One thing that Jewish women do especially well is gossip (there is a dominant gene for this running in my family), and nothing goes better with gossip than coffee, well, except for cake. It turns out this tradition of getting together for coffee, baked goods and conversation has a long history, that began somewhere in Central Europe. The Germans have a word for such a gathering, “kaffeeklatsch” which was later Americanized to coffee klatch. The Germans called the cake they served with coffee, bundkuchen and the Hungarians called it gugelhupf, but most shared the trait of being cooked in tube pans that created a hole in the center of the cake. One of the first coffee cake recipes to appear in an American cookbook was for bund kuchen in The Settlement Cookbook (speaking of, check out Gordon’s faithful recreation of schnecken from the 1931 edition) which calls for “a deep, round, fancy cake pan with a center tube”. Sometime in 1950 the women of the Minneapolis chapter of Hadassah asked a designer from Nordicware to create a pan that would allow them to recreate the cake recipes that their mothers brought over from the old world and the result was the bundt pan that served as the mold for cakes served to gossiping women and Shabbat Onegs everywhere and eventually became the best selling cake pan in America. Somewhere along the line the kutchens came to be called coffee cakes for the beverage they are served with, as most of them contain no coffee. Nowadays you cannot enter a Starbucks or Peets without a wide array of coffee cakes from bundt pans to accompany your non-fat, half-caf, chai latte, and you have a group of mid-western Jewish ladies to thank for it. I personally find coffee cakes to be a fantastic excuse to eat cake for breakfast.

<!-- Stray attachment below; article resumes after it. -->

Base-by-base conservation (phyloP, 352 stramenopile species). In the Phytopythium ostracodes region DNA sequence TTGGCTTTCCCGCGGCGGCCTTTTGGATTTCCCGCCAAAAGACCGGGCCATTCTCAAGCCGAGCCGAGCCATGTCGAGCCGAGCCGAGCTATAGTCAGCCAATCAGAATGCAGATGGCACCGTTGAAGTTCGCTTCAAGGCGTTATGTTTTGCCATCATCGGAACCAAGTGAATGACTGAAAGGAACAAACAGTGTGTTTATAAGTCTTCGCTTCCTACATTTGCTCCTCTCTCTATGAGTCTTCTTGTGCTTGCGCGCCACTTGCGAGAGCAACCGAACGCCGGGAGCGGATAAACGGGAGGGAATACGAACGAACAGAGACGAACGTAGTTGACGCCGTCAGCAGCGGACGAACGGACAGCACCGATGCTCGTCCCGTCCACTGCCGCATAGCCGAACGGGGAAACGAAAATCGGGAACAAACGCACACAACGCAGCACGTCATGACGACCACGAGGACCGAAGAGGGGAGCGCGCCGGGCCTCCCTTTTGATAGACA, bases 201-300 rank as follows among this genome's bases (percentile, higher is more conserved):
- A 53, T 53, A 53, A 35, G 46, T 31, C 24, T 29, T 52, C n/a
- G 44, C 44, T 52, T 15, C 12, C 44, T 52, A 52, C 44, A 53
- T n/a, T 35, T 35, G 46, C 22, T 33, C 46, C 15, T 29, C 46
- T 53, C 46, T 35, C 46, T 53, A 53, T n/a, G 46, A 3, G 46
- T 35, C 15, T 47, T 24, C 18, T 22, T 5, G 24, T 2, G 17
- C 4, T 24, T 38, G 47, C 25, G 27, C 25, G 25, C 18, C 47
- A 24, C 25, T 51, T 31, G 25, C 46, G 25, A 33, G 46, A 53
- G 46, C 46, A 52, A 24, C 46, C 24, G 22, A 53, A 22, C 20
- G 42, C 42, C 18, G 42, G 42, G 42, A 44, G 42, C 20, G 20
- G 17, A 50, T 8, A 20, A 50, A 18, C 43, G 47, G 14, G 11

I was inspired to make coffee cake by this months issue of Cook’s Illustrated which called for a regular tube pan to support an almond sugar topping on a lemon cake with a swirl of cream cheese in the center. Since cream cheese is the Jewiest of cheeses, and I love lemon cake, it seemed the perfect start to a new year of cooking. It turned out to be a complete disaster with the total collapse of the cake onto the filling. After consulting with the master cake baker, my stepmother, rather than torture myself I decided to go with the more tradition cinnamon crumb style with a some extra topping thrown in the middle, for version 2.0. I mistakenly put double the baking powder in version 2.0 and it bubbled over on itself and the topping sank to the bottom, so you are witness to version 2.1. Cake is clearly not my thing … Actually, the thought of all these cakes is making me a little verklempt, so talk amongst yourselves. I’ll give you a topic: coffee cake is neither coffee nor a cake… discuss.
Well, it took me a week and a half, two recipes and three tries, but here is the final coffee cake recipe :-)
Crumb Coffee Cake with Cinnamon Swirl
adapted from The Best Recipe
- 2 C flour
- 1 C plus 2 Tbs sugar
- 1 tsp salt
- 10 Tbs unsalted butter softened
- 1 tsp baking powder
- 1/2 tsp baking soda
- 3/4 buttermilk or low-fat plain yogurt
- 1 eggs
- 1 tsp vanilla
- 3/4 cup chopped walnuts or pecans
- 1/2 cup packed brown sugar
- 1 tsp ground cinnamon
- additional small mixture of brown sugar (about 1/4 C) and cinnamon (about 1/2 tsp) if you would like a swirl in the middle of the cake
- Adjust oven rack to center position and preheat oven to 350°F. Grease a tube or angel food cake pan.
- Whisk flour, sugar and salt in a large mixing bowl. Add butter and cut into the flour mixture with the whisk or your hands until it looks like coarse crumbs. Remove 1 C of mixture to a separate bowl.
- Whisk baking powder and soda into the remaining mixture. Add buttermilk (or yogurt), egg, and vanilla. Whisk vigorously until batter is smooth and fluffy (I used my mixer).
- Add nuts, brown sugar and cinnamon to the reserved flour, sugar butter mixture and mix together until blended.
- Pour half the cake batter into the prepared pan. Sprinkle the extra mix of brown sugar and cinnamon in the center of the batter, avoiding the edges. Pour the remaining batter on top and smooth with a spatula. Sprinkle the nut, flour, sugar, mixture on top of the cake and press lightly so that the mixture adheres. Bake until a cake tester comes out clean, about 55 minutes. Allow cake to cool in pan about one hour. Place a pan or place on top of the pan and invert the cake, then invert again onto a wire rack, so the topping is on the top and let the cake cool completely.